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Jerusalem Center for Public Affairs
Strategic Alliances for a Secure, Connected, and Prosperous Region

The Iranian Ultimatum to Europe Has an Imminent Deadline

Filed under: Iran, Nuclear Warfare

The Iranian Ultimatum to Europe Has an Imminent Deadline
Japanese Prime Minister Shinzo Abe (left) and Supreme Leader Ayatollah Ali Khamenei (Iranian press)
Iran’s Atomic Energy Organization’s Spokesman
Iran’s Atomic Energy Organization’s Spokesman: The ultimatum will not be extended.1

Iran’s Atomic Energy Organization’s Spokesman: The ultimatum will not be extended.1

Behrouz Kamalvandi, the spokesman for the Atomic Energy Organization of Iran, announced that Iran will not extend the 60-day ultimatum to end economic sanctions it set for the five countries that are still party to the Joint Comprehensive Plan of Action (JCPOA) nuclear deal (Russia, China, France, Germany, and Britain). He warned that Iran would keep reducing its JCPOA obligations when the ultimatum expires on July 7, 2019. Kamalvandi made clear that, in line with Iran’s right to take “appropriate countermeasures” regarding the implementation of the deal, each step it takes will depend on the other parties’ adherence to the agreement.


We cannot keep complying with the deal while the other parties are doing nothing…. The only way to rectify the situation is for the other side to meet its obligations…. We are trying to balance between our obligations and our rights, and if they recognize our rights – the lifting of the sanctions – we will then honor our obligations; if not, we will continue to reduce them so as to ensure a balance.

Kamalvandi continued:

The behavior of the five countries indicates that they are indifferent or unable to meet their obligations…. Iran, in any case, will act according to the injunctions of the Leader Khamenei and the laws of the Majlis [parliament].”2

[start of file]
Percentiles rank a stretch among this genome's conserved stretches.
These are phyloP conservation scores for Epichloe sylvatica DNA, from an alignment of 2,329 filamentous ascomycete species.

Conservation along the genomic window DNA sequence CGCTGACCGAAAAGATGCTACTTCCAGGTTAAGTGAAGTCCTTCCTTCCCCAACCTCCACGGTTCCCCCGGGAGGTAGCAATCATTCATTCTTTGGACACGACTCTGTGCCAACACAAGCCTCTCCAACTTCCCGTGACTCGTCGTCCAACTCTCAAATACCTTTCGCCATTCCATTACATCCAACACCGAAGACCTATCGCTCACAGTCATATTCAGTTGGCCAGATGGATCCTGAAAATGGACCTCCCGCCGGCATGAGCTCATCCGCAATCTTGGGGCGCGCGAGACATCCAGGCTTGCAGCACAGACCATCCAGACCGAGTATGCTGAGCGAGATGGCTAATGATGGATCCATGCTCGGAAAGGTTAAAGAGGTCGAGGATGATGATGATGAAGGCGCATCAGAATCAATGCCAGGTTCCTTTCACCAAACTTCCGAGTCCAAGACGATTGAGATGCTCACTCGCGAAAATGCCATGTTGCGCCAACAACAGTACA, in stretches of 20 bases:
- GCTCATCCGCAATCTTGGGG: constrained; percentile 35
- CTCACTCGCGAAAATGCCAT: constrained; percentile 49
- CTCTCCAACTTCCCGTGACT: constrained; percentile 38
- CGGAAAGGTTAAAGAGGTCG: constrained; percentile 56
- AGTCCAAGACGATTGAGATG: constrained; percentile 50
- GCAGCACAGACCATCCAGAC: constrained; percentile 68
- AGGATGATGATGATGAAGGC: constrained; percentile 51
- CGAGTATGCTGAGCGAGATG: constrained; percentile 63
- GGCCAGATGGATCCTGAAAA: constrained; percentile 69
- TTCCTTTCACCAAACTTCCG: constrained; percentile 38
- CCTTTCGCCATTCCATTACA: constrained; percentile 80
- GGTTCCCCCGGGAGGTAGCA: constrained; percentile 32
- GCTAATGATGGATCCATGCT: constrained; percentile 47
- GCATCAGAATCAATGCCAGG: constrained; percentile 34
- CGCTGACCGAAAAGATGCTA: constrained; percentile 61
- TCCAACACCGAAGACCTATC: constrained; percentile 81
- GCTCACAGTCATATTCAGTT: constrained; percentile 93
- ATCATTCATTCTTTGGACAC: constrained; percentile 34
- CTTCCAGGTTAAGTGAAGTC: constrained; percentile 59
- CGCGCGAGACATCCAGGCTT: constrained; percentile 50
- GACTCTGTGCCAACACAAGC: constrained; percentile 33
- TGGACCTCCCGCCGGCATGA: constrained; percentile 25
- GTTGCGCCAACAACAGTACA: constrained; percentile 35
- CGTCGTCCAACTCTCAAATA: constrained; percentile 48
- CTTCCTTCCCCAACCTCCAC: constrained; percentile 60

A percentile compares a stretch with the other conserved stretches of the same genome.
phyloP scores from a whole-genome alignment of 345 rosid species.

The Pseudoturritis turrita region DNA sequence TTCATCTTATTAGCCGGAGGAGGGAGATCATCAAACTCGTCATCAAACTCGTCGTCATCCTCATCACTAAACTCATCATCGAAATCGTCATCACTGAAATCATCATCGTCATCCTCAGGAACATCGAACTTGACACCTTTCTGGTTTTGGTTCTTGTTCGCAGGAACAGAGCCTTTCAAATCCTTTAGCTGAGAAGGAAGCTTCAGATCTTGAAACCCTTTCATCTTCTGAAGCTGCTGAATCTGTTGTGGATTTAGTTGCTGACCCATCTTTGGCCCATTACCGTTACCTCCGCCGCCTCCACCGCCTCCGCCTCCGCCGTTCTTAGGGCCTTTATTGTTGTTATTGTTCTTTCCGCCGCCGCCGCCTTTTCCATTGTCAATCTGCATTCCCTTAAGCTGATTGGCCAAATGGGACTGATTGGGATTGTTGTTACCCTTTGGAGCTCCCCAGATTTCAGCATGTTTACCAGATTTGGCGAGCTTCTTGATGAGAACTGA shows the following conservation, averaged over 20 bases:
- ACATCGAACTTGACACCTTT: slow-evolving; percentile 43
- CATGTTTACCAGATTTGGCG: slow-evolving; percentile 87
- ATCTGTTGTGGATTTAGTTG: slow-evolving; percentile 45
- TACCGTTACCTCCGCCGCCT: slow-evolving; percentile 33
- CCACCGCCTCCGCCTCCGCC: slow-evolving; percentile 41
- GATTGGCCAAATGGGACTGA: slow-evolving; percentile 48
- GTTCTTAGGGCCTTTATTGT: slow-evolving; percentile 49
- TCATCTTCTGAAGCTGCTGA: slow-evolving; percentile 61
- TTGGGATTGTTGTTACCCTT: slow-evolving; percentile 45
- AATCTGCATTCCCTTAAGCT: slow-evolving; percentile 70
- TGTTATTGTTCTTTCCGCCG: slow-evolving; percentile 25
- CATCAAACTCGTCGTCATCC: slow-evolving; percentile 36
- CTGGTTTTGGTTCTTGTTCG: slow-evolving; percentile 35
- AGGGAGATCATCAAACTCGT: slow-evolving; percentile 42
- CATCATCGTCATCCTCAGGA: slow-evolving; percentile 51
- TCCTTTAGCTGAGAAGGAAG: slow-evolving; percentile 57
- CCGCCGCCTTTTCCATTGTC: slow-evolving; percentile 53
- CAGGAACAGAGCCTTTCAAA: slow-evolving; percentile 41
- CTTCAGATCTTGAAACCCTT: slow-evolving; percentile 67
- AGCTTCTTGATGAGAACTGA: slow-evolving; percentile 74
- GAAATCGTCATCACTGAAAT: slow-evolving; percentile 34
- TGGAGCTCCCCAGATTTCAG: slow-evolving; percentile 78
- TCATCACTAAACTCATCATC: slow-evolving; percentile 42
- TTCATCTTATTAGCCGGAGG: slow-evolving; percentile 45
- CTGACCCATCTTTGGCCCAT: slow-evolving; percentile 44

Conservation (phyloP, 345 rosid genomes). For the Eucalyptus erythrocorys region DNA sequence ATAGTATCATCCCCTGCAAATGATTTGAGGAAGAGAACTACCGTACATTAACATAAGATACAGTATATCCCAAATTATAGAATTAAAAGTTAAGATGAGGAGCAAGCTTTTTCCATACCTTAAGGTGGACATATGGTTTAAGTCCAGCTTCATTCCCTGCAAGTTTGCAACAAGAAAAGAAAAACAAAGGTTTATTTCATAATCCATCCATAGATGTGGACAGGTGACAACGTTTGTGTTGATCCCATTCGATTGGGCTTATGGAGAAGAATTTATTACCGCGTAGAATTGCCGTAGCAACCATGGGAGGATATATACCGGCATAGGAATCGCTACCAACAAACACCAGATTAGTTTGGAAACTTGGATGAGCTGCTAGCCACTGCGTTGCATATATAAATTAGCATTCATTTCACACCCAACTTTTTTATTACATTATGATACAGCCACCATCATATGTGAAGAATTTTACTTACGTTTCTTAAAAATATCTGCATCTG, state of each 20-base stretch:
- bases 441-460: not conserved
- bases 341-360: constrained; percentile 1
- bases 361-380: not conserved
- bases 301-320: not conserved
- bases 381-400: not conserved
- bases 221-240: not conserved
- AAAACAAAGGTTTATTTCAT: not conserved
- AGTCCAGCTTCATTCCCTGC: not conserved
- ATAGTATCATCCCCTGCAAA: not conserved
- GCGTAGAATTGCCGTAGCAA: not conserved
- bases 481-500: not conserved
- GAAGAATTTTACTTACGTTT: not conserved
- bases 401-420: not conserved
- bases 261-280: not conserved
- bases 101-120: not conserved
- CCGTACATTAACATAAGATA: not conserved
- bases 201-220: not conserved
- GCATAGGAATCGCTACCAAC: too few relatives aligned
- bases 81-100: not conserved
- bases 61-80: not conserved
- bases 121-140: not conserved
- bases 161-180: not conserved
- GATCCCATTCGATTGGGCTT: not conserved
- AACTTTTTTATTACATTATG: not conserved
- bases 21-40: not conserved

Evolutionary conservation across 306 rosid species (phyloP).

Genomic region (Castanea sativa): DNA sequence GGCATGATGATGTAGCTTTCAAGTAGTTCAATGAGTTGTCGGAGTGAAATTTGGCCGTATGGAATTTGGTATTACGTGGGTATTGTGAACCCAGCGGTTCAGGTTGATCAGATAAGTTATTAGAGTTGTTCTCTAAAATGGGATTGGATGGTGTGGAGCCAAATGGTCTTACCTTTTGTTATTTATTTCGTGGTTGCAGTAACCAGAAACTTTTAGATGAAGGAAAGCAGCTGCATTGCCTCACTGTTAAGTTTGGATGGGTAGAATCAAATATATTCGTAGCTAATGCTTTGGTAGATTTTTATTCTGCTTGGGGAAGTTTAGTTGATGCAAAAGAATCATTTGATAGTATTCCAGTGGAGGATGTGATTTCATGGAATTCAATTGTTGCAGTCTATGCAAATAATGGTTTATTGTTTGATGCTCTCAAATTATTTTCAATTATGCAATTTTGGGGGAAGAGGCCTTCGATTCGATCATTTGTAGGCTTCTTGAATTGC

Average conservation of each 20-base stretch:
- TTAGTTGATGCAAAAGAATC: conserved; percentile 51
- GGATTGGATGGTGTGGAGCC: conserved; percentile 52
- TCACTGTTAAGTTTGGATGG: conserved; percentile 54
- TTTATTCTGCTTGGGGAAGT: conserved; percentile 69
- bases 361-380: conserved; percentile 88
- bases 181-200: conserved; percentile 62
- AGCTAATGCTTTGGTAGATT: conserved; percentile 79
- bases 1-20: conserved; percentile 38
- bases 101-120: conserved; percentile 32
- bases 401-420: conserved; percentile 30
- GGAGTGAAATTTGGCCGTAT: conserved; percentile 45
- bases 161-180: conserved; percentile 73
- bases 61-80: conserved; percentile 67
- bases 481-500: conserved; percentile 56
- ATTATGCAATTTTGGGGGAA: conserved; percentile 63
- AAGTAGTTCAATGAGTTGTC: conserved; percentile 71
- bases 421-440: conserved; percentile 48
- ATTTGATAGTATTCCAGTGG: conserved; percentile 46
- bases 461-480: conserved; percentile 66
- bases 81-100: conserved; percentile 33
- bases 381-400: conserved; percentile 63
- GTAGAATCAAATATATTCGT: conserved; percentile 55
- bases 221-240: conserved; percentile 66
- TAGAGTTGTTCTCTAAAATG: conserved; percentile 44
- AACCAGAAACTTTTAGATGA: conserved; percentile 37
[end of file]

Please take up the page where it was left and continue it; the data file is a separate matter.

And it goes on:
On May 8, 2019, exactly one year since the United States withdrew from the JCPOA, Iran’s President Hassan Rouhani announced that Iran had told the leaders of the five countries that it would be accumulating enriched uranium and heavy water in quantities that breach its limits under the agreement. Rouhani gave the five countries 60 days to fulfill their economic obligations to Iran under the agreement, particularly in the banking and energy sectors. He warned that if they did not do so, Iran would no longer meet its obligation under the agreement to enrich uranium to a level no higher than 3.67 percent, and would not set a limit on its uranium enrichment (meaning, implicitly, not even if it were to reach a military level).

The Heavy Water Reactor in Arak

Rouhani added that Iran, based on plans that preceded the signing of the nuclear deal, would also launch an effort to modernize the heavy-water reactor in Arak.

“The new Arak heavy water [reactor] is in fact in initial stages,” according to Iranian Deputy Foreign Minister Abbas Araghchi. “We are still working on the design of the new reactor. As I have said, the job is very slow, but we cannot wait anymore. As the second step, after 60 days from May 8, we will end our cooperation with JCPOA participants on the Arak heavy water [reactor] project,”3 Araghchi added.

The core of the Arak heavy water reactor
The core of the Arak heavy water reactor was supposedly removed in 2016 and “its place filled with concrete,” according to Iranian press and Rouhani’s website.4 But was it?
The calandria of the Arak reactor filled with cement
The calandria of the Arak reactor filled with cement5 – or is this a photo-shopped version? See New York Times, “Iranian Official Denies that Nuclear Reactor Was Sealed.”6